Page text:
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Arthur Cripps: ‘Maverick missionary and activist for African rights’

I recently finished reading The Dust Diaries, which combines history, hagiography and the reconstructed life story of Arthur Cripps (1869-1952), an Anglican missionary in Southern Rhodesia (now Zimbabwe).

Arthur Cripps: ‘Maverick missionary and activist for African rights’

Cripps's shrine has become a place of pilgrimage.

I recently finished reading The Dust Diaries, which combines history, hagiography and the reconstructed life story of Arthur Cripps (1869-1952), an Anglican missionary in Southern Rhodesia (now Zimbabwe).

What Owen Sheers, the author, discovered about his great, great-uncle’s life startled and awed him. Sheers, by his own admission, had “intellectualized God out of existence” and “spoke against organized religion.”

When Cripps took up his calling as missionary in 1901, he soon found himself “absorbing the country and absorbing into it.” He both influenced the Shona culture and was influenced by it. Cripps was not a colonialist, bringing light to the heathen and civilization to savages. He was a person whose mission was simply to live among a people. He maintained his own idiosyncrasies while appreciating those of his new adoptive culture.

Language study took a long time, as it does for many missionaries – especially the nuances of tonal pronunciation.  “It was only when the young mission boys began running around the church hut with their knuckles on the ground in the manner of chimpanzees every time he spoke of Shoko Kristu that he learnt he had been preaching for months not, as he had thought, on Christ’s message, but Christ’s monkey. There was only a breath and an upward inflexion between the two words, but it was enough.”

While maintaining the practices of Anglican Christianity, Cripps was not one to put tradition above human need. When observing the graveside ceremony of a child in his parish, he noticed that there was no blanket beneath the dead boy’s head: “Dropping his prayer book, he slipped his cassock over his head and began folding it into a neat bundle.”

He was frequently in dispute with the colonial authorities and sometimes with the Anglican hierarchy. Authorities began to tax the Shona per dwelling, which had to be paid in cash. Not living in a cash economy, this forced adults to leave home in search of jobs that paid cash, which destroyed the harmony of local cultures based upon local contributions from children, parents and clan members all located in a “home area.” Cripps argued not against taxation but in favour of payment “in kind,” which would have preserved the social structure that had been developed over centuries.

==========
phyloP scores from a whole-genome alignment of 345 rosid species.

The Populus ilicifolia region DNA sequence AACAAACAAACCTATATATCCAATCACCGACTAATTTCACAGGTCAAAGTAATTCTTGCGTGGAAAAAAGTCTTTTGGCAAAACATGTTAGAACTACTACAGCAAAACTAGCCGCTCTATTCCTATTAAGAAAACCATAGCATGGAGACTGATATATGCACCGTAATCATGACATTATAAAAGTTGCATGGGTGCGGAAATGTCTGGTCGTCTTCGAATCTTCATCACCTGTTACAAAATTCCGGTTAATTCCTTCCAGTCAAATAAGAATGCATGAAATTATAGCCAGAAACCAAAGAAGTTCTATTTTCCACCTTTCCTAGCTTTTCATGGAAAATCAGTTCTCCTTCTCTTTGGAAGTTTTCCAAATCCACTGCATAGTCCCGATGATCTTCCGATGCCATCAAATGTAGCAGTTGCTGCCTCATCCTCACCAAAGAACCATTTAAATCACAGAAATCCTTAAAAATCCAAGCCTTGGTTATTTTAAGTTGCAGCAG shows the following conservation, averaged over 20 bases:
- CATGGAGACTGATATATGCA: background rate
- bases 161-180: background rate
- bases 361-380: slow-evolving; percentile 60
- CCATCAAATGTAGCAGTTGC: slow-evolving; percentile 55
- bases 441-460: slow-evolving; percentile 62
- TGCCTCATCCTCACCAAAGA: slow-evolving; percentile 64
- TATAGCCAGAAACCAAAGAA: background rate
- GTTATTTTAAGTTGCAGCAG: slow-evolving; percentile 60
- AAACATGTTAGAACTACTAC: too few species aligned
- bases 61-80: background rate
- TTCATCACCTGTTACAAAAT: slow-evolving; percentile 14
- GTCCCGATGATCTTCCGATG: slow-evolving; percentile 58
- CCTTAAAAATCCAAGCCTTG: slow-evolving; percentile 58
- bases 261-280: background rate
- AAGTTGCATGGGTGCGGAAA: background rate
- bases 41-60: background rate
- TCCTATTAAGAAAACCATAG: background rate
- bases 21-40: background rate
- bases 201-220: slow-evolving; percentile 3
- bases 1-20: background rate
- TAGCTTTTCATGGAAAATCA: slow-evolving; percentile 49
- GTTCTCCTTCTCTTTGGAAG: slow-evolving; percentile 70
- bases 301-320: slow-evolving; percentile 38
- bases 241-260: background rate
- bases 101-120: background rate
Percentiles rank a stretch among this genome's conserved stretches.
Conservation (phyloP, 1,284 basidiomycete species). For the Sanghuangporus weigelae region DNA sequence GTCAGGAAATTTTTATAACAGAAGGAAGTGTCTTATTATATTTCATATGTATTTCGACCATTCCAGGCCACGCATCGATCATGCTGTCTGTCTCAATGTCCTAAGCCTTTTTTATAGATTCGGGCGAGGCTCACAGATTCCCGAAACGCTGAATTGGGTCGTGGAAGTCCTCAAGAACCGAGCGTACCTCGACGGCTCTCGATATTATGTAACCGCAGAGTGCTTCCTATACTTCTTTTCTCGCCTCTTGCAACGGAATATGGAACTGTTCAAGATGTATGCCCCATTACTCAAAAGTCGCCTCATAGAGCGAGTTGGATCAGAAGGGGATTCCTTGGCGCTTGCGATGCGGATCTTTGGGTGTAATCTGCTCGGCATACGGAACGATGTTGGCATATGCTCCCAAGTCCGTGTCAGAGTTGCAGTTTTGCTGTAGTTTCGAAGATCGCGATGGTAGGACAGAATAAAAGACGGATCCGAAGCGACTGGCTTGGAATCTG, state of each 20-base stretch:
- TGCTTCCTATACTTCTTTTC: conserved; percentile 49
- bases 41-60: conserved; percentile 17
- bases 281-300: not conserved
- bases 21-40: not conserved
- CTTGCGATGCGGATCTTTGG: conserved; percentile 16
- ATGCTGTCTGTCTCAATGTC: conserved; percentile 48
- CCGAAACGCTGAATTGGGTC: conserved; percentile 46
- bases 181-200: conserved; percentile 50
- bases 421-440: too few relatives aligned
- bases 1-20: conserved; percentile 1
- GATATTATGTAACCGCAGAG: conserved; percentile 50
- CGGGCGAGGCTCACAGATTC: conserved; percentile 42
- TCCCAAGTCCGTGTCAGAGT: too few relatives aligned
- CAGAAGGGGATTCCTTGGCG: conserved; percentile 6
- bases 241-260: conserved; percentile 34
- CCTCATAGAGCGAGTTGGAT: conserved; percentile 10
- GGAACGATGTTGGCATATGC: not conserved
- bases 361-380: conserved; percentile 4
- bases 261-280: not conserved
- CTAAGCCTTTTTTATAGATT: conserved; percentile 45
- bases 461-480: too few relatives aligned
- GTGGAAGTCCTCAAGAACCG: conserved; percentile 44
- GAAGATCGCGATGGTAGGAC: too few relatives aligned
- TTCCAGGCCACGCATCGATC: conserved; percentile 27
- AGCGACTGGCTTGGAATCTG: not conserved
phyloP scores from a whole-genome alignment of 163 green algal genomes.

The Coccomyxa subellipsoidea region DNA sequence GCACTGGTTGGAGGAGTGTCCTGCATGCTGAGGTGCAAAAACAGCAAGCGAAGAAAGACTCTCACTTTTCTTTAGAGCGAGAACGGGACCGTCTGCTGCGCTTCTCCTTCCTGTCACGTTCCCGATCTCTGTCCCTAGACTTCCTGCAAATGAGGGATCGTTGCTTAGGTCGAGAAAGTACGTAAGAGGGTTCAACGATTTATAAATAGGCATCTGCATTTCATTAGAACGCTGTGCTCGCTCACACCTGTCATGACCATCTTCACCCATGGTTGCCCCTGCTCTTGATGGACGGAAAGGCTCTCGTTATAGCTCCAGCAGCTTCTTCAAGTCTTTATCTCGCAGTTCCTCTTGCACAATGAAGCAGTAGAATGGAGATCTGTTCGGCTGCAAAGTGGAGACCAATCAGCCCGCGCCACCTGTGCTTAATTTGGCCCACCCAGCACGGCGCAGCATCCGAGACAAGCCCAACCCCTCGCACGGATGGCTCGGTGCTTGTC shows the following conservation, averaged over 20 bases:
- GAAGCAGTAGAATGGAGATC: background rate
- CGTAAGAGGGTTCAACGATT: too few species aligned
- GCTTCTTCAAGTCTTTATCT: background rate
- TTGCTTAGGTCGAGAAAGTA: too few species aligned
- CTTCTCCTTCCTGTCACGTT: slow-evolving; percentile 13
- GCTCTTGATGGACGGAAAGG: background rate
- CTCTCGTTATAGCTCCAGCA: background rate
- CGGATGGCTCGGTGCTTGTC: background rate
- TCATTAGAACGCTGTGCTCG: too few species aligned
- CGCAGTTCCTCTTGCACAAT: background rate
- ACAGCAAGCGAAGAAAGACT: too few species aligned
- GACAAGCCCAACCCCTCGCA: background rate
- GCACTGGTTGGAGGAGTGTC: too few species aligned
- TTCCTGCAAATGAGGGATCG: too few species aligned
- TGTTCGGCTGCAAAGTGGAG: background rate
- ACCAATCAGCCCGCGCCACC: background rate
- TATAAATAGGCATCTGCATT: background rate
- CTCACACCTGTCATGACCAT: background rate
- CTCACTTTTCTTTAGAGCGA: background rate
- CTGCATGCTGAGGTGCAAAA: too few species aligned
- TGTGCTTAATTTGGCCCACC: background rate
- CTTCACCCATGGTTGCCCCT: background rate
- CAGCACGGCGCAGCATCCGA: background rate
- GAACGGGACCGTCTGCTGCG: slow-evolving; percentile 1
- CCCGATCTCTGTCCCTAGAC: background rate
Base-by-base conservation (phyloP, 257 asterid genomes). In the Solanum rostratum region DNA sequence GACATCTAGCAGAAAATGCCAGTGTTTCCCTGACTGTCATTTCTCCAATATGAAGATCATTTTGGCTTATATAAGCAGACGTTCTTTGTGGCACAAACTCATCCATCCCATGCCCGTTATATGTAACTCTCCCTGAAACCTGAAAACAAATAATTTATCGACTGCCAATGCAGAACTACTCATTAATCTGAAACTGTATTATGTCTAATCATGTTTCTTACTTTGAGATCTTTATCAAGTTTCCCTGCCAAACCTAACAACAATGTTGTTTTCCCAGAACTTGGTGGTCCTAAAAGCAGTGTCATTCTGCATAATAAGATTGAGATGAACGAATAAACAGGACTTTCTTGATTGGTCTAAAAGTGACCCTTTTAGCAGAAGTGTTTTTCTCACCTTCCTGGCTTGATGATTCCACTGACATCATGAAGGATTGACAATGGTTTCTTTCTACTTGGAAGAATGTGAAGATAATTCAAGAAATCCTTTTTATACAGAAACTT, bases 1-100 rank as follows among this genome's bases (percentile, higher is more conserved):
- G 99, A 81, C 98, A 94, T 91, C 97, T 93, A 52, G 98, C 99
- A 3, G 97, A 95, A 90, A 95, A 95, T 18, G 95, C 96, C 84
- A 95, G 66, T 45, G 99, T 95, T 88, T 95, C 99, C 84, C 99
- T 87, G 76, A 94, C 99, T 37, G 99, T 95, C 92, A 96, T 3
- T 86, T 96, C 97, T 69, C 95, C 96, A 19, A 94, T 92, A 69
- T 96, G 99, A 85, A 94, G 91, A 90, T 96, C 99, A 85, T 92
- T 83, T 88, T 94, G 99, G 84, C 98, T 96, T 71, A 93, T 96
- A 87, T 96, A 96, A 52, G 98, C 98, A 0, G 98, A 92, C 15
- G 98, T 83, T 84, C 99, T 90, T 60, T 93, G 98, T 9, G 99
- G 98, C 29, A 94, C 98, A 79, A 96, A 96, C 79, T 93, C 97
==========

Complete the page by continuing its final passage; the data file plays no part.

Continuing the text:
Cripps was not afraid to stare the authorities in the eyes. He often walked – a hundred miles was nothing to Cripps – in rather threadbare shoes and clothing to speak prophetically against any authority that he felt was acting in a harmful and unjust manner.

Cripps “was strongly opposed to many of the traditional practices of Shona witchcraft [. . .] and yet in the same breath he appeared greatly in awe of the Shona capability for faith, of their highly developed spiritual intelligence.” He found many examples of “redemptive analogies” congruent with the Christian gospel, somewhat in the same manner as Don Richardson described the tradition of the peace child among the Sawi. These included the Shona practice of chisi (day of rest) and “each tribe’s Mhondoro as an example of worshipping one deity.”

‘Suitable’ churches
I do not know which of the stories is embellished, imagined or simply a record of stark fact. All I can say, without reproducing the author’s research, is that it is close enough to what I can easily discover to ring true. In another way, it rings true psychologically and spiritually. It is the record of a man for whom the gospel was not the proclamation of dogma, but a matter of living the gospel.